MGENI NJOO MWENYEJI APONE (Swahili for “Let the guest come so that the host or hostess may benefit (get well)”)

Submitted into Contest #96 in response to: Write about someone welcoming a stranger into their home.... view prompt


African American Creative Nonfiction Happy

It was not long ago in my mother’s house that we had a special cupboard for storing utensils meant for the guests - and the guests alone. I remember my sister and I waiting for our parents to live for work, so that we can have a feel of being guests. I think our parents knew, even though we did that behind their backs. Many are the times they would come home and find pieces of glass in the dustbin.

My mother, the lioness of the house, had shouted and punished us numerous times that she had given up – even lions when they fail to catch a prey for the day, they sleep hungry. Later in the week she would replace the broken utensil.

I loved it when we had guests coming, especially my mother’s guests. That day, a million and one house chores that I had to complete everyday was done by my mum. At times I pitied her and would think about helping her; but my cerebrum quickly reminded me that as soon as the guests had gone, I would officially take back my office as house manager as if I never left. And oh, there was no retiring or getting fired from this office unless you were of age (18 years +), and had decided to move out. There were only 1 in 10,000 days off.

It’s not like I didn’t like doing house work; but again, I can’t say I enjoy it. It’s just that I like doing things at my own time: sweeping and mopping at night, laundry during the weekends only, and utensils when there’s at least a good number of dirty dishes.

May 16th every year.

This is surely the day that the Lord has made. No, it’s not my birthday or any of my kin’s birthday. It’s also not the day that I had my first kiss with the dreamiest boy in the world, who I have been crushing on (ladies Hmmm). This was the day that my mum was always hosting guests every year for their ‘chama’.

A chama is like an informal women’s Sacco. They save money in a common fund and they can ask for a loan from the chama to start a business or do some personal developments. They also meet every end month and travel to different places yearly. Let’s put it this way: it’s like an only women’s self-help group.

“Should I wake up or should I not. I think I’ll just continue enjoying my beauty sleep”, the Barbie part of me said. Unlike other weekends when I am usually rooster of the house, this day is different. And I know my mum would not wake me up. She wants everything to be perfect; and only her way is 100%. The previous day we spent the whole day shopping for foodstuff and house supplies for this one day.

Waking up early can actually become a habit. After tossing and turning in my bed for approximately 30 minutes, the sweet-smelling aroma of freshly cooked mandazi got me of the bed so suddenly like a detective who had just discovered the final missing part of a murder case.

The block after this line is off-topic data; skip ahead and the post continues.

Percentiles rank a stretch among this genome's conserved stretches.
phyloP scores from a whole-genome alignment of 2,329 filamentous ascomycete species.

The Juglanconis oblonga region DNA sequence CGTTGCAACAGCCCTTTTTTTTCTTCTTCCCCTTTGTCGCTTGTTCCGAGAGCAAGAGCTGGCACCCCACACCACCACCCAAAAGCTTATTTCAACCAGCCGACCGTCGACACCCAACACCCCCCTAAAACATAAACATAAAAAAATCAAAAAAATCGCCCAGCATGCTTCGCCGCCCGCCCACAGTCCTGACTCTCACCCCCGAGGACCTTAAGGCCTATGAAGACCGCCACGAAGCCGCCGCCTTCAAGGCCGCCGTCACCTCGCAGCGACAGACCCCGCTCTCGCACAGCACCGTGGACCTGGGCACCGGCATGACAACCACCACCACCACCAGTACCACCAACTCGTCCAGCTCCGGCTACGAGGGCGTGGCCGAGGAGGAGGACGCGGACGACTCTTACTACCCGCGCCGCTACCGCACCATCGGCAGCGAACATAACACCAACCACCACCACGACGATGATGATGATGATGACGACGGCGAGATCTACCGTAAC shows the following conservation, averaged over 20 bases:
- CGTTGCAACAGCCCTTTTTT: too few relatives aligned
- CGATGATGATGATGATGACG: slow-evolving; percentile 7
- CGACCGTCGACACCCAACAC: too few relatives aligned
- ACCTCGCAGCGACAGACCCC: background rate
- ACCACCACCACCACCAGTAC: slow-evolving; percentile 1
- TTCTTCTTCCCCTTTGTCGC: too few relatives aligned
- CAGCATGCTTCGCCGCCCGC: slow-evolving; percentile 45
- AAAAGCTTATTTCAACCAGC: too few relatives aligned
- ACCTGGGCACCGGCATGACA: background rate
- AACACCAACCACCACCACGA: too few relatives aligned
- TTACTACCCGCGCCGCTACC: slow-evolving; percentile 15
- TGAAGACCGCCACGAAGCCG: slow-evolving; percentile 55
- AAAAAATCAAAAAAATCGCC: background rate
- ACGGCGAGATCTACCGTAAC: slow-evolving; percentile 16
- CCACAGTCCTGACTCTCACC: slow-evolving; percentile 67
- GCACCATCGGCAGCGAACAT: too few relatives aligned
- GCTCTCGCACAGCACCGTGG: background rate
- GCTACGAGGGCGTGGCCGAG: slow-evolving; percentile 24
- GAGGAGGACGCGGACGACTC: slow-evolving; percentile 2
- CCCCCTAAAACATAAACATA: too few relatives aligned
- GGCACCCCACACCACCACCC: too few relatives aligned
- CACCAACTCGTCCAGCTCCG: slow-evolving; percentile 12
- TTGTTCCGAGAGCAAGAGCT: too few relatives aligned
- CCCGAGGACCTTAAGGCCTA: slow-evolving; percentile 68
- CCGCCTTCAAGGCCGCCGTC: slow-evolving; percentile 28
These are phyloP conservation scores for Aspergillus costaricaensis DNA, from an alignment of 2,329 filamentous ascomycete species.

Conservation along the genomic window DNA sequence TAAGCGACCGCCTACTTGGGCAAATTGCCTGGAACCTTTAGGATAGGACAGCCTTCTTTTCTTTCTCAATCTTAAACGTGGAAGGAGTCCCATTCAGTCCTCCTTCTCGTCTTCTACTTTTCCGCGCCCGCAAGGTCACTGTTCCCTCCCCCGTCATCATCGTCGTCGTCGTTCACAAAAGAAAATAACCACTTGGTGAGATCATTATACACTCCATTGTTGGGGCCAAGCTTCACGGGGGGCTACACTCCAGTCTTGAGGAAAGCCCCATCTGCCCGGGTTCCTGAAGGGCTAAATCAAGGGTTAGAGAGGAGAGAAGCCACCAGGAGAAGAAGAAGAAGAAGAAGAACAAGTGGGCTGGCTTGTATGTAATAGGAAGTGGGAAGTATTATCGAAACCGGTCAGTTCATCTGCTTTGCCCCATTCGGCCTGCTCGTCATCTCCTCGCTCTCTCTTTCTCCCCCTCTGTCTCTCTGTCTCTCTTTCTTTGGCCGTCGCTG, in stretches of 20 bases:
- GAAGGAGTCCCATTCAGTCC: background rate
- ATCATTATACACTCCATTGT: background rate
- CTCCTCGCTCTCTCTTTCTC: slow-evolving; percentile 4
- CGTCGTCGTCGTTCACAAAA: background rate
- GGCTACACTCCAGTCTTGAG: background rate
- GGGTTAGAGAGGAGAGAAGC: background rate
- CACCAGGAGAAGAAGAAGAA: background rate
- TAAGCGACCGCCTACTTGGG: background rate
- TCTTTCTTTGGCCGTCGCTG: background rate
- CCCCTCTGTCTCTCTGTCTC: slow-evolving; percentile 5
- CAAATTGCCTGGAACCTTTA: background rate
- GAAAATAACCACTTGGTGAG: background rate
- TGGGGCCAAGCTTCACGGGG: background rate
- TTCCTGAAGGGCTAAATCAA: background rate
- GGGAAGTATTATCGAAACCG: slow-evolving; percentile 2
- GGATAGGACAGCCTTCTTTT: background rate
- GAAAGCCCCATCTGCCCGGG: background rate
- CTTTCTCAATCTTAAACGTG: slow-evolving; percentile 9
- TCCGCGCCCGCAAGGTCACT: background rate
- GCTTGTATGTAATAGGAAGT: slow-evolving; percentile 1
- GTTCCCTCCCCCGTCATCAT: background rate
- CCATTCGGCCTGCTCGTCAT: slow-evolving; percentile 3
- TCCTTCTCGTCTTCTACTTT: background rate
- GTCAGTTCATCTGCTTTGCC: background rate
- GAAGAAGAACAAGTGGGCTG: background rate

“Mum, can I help?” “…Yes, you can start with the dishes!” Oooo noo, the question I initially meant to ask was ‘Can I help with tasting if there’s enough of everything in the meals?’ But now that the duty is assigned, there is no taking it back. I pushed myself to the sink, overcoming the repulsion force between myself and the stainless-steel sink, almost scattering everywhere the already prepared meals in our small of kitchen.

“You want to eat but not work…even the Bible says…”

Hint! Hint! But anyway, that’s my mum. If she hadn’t said that, I would actually be stressed, questioning if she is alright today. That’s her famous phrase together with a lot of others.

I got working and in no time, the dishes were sparkling, the table was set and the house was looking polished. All that was missing now were the guests.

“Knock! Knock!”

My sister and I burst into a ran heading to our bedrooms; as my mum spoke with the softest voice I never thought could come out of her mouth, saying, “Karibuni ndani (welcome inside)”.

In a matter of minutes, more guests kept coming in until they were all present for their meeting. Later on, my mum would call us to greet the guests, who were strangers to my sister and I. It was a sign of respect. So, we calmly went and hand shook each and every one of the guests.

The food was in plenty, not only for the guests but also for us. Everything that you might have thought of eating in a party was there. My sister, Ashley, and I took turns in going to the kitchen to take different meals every now and then; of course, avoiding my mum. She always has the principle of eating after the guests have left.

Gales of laughter filled the house and everyone was chatting audibly (women’s gossip). The guests were happy, we were happy and especially, the host was the happiest. I am sure that even the ants were happy. Soft, low volume rhumba music was playing in the background and every now and then I could hear “Cheers…cheers” It was a happy day for all.

I tried not to think about the piles and piles of dishes that would be waiting for me after the party/meeting; and I just enjoyed the moment while it lasted.

I guess I never really understood all the perfection when we had guests; more of like strangers; but one thing is for sure: it was always a great, happy and amazing day. If I have guests in future, I would definitely treat them as my mum does.

Eventually the guests would leave for their homes and also leave behind gifts for my mum.

That’s why wahenga (ancestors) walisema (said) ‘Mgeni Njoo, Mwenyeji apone’

May 30, 2021 12:59

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